7. List your property: Create a listing on popular short-term rental platforms like Airbnb and VRBO. Set competitive rates based on your market research and operating costs. Establish clear house rules and communicate promptly with potential guests. Tip: Automate your pricing using dynamic pricing tools to maximize occupancy and revenue.
  8. Manage your operations: Develop efficient systems for cleaning, maintenance, and guest communication. Consider hiring a reputable property management company if you prefer a hands-off approach. Stay organized with bookkeeping, tax reporting, and performance tracking. Tip: Use vacation rental software to streamline reservations, automate tasks, and centralize communication.

By following these steps and prioritizing guest satisfaction, you'll be well-positioned to launch and grow a successful short-term rental business in Saint-Jérôme. Stay informed about local regulations and industry trends to adapt your strategy as needed.

Who to Contact in Saint-Jérôme about Short-Term Rental Regulations and Zoning?

To get the most accurate and up-to-date information about short-term rental regulations and zoning in Saint-Jérôme, contact the city's Centrale du citoyen. They handle inquiries related to urban planning, permits, and compliance.

  1. Centrale du citoyen
  2. 10, rue Saint-Joseph, bureau 103
  3. Saint-Jérôme, QC J7Z 7G7
  4. Phone: 450-569-5000
  5. Hours: Monday-Friday 8am-5pm

For emergencies outside of business hours, the Centrale du citoyen phone line is available 24/7.

You can also visit the Centrale du citoyen in person during their office hours to discuss your short-term rental questions with a representative.

In addition to official city resources, connecting with the local host community can provide valuable insights and support. Some useful groups and forums for Saint-Jérôme hosts include:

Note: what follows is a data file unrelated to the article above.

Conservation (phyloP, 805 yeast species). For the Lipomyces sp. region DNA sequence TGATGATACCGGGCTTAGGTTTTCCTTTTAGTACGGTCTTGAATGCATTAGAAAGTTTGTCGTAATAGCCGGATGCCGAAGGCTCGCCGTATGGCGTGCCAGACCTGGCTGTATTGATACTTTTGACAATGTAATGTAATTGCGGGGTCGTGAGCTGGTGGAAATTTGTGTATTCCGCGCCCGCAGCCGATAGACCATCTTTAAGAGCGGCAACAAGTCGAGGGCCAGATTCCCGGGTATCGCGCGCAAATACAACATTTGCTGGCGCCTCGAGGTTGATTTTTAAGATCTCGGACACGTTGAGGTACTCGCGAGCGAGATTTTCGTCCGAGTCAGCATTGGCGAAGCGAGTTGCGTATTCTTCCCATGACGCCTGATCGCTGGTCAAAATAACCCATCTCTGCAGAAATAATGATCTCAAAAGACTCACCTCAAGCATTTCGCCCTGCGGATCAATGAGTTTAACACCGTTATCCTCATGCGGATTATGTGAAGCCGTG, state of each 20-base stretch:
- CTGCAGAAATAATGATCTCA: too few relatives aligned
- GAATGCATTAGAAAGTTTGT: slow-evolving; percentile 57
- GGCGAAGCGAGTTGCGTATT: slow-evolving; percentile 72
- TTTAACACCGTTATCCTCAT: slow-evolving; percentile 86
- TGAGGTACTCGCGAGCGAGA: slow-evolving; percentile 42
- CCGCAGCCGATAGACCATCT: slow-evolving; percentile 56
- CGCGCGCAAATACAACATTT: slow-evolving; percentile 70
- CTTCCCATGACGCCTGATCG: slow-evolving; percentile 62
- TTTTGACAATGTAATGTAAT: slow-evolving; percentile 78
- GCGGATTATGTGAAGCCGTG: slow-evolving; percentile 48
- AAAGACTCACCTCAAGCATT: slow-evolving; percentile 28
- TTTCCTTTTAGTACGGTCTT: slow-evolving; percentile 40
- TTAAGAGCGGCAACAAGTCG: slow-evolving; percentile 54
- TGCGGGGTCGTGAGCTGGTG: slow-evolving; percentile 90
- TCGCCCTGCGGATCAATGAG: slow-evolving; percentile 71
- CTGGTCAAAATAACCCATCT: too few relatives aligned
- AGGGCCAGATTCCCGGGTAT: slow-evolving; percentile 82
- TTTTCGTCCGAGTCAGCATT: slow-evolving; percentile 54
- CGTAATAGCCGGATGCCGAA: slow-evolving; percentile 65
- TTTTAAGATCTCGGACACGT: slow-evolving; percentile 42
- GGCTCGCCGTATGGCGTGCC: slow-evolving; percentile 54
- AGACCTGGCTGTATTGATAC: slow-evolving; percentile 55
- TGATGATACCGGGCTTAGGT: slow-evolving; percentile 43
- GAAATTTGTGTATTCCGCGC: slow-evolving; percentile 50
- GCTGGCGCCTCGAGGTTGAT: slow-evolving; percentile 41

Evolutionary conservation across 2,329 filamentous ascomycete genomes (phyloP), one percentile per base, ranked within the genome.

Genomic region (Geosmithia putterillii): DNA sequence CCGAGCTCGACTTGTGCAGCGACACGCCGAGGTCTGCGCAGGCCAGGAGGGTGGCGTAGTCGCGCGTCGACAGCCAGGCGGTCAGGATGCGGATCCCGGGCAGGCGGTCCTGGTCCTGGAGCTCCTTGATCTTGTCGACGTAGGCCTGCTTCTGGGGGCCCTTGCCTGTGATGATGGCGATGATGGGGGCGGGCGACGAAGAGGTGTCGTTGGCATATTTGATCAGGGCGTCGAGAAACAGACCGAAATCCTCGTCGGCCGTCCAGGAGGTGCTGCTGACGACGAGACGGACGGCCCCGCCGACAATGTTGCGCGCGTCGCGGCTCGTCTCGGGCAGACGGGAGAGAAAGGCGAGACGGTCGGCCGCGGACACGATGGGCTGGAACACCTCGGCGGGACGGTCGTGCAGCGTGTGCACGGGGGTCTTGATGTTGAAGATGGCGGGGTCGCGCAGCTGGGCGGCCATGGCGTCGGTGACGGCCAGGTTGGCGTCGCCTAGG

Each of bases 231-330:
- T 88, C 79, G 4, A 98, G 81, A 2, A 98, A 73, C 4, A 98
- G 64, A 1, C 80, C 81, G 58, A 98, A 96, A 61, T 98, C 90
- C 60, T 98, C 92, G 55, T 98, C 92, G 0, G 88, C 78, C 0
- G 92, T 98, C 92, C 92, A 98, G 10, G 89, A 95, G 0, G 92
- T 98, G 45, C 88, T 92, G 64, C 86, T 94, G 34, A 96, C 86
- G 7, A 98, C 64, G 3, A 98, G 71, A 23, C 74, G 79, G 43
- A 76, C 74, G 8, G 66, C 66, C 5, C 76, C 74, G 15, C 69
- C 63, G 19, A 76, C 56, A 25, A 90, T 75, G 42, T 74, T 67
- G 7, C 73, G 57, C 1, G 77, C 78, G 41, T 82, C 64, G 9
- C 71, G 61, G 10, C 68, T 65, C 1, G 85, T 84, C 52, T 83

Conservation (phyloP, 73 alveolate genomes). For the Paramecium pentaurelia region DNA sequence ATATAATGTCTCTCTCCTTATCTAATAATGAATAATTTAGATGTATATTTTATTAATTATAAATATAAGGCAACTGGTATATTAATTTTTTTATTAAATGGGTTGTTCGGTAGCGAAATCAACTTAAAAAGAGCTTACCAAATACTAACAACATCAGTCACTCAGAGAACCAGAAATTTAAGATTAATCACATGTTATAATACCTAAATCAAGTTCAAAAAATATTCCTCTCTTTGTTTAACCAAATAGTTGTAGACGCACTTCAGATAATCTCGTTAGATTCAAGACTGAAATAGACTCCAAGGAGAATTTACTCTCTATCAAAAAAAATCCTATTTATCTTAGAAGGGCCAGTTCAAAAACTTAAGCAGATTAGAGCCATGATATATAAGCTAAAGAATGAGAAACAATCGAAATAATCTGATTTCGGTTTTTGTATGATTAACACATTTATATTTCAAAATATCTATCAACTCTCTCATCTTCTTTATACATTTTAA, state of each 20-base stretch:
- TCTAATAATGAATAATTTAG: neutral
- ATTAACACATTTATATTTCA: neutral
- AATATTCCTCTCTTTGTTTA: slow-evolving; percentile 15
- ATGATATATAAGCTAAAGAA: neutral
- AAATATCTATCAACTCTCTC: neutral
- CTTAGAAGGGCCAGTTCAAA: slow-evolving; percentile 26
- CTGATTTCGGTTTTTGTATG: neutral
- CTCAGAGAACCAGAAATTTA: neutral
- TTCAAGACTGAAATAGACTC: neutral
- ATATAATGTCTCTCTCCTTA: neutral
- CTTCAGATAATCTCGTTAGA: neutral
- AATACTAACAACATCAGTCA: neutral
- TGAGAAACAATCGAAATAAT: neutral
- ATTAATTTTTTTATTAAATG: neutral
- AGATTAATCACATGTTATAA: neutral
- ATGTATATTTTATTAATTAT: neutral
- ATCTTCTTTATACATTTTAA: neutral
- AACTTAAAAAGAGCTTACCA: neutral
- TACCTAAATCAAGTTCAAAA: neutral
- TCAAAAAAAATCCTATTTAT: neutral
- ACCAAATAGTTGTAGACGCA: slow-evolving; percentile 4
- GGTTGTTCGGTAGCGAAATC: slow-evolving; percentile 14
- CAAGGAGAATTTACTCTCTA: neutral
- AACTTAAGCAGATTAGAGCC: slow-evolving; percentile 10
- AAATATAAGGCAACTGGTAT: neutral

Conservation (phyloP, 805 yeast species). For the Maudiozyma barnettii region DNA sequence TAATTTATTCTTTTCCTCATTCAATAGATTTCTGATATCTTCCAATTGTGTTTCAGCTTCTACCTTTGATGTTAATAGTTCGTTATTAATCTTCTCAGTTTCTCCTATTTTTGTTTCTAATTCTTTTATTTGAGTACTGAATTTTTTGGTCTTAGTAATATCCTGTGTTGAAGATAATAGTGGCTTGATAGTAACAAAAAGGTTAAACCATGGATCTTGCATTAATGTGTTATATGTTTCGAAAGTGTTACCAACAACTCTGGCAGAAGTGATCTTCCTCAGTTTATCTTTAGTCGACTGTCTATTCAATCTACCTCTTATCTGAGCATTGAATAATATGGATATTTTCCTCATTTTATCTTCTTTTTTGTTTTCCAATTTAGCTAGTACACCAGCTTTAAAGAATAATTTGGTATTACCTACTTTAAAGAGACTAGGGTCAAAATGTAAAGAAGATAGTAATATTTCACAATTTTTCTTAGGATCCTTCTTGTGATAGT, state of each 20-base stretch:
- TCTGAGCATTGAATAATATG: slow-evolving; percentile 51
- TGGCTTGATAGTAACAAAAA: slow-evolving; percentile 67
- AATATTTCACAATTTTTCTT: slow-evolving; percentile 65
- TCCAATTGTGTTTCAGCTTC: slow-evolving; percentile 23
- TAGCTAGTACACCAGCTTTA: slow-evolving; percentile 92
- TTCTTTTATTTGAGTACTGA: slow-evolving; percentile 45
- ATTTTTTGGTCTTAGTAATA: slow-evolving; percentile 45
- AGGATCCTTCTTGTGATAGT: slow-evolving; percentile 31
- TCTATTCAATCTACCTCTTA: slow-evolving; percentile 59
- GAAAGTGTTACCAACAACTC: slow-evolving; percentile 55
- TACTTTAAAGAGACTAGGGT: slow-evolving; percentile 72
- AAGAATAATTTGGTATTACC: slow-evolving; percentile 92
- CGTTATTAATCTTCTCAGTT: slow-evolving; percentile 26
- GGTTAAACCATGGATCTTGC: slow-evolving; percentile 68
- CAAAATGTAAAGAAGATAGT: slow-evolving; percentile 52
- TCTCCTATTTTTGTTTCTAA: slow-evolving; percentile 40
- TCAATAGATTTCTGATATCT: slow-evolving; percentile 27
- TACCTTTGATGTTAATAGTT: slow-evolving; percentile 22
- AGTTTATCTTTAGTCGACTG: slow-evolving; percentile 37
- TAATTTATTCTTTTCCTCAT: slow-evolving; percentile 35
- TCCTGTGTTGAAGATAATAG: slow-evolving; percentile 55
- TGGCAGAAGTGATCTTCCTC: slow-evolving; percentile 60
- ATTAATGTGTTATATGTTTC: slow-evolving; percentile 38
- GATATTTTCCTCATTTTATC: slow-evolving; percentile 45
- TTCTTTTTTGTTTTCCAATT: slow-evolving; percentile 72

1. Airbnb Community Center's "Local Host Clubs" - Find your region's Facebook group to meet other hosts and exchange knowledge. Clubs are led by experienced hosts who share updates and facilitate discussions.
  2. Airbnb Superhosts Facebook Group - With over 50,000 members, this group is open to Airbnb Superhosts to collaborate and help each other succeed.
  3. Airbnb Masterminds Facebook Group - Nearly 10,000 hosts gather here to share best practices, ask questions, and network.
  4. BiggerPockets Forums - The "Short-Term and Vacation Rental Discussion" subforum is a top resource for hosts to learn about regulations, marketing, property management, and more. Local threads provide area-specific advice.
  5. r/AirBnB and r/AirBnB_Hosts on Reddit - These subreddits are active communities for both hosts and guests to discuss all things Airbnb. The host-focused subreddit has over 5,000 members.

By utilizing official sources like the Centrale du citoyen and tapping into the collective wisdom of host forums and groups, Saint-Jérôme short-term rental operators can stay informed and compliant.

What Do Airbnb Hosts in Saint-Jérôme on Reddit and Bigger Pockets Think about Local Regulations?

After searching Reddit, BiggerPockets, and other online forums, there appears to be limited discussion specifically about short-term rental regulations in Saint-Jérôme. However, some insights can be gleaned from hosts' experiences in other cities and general sentiments around compliance: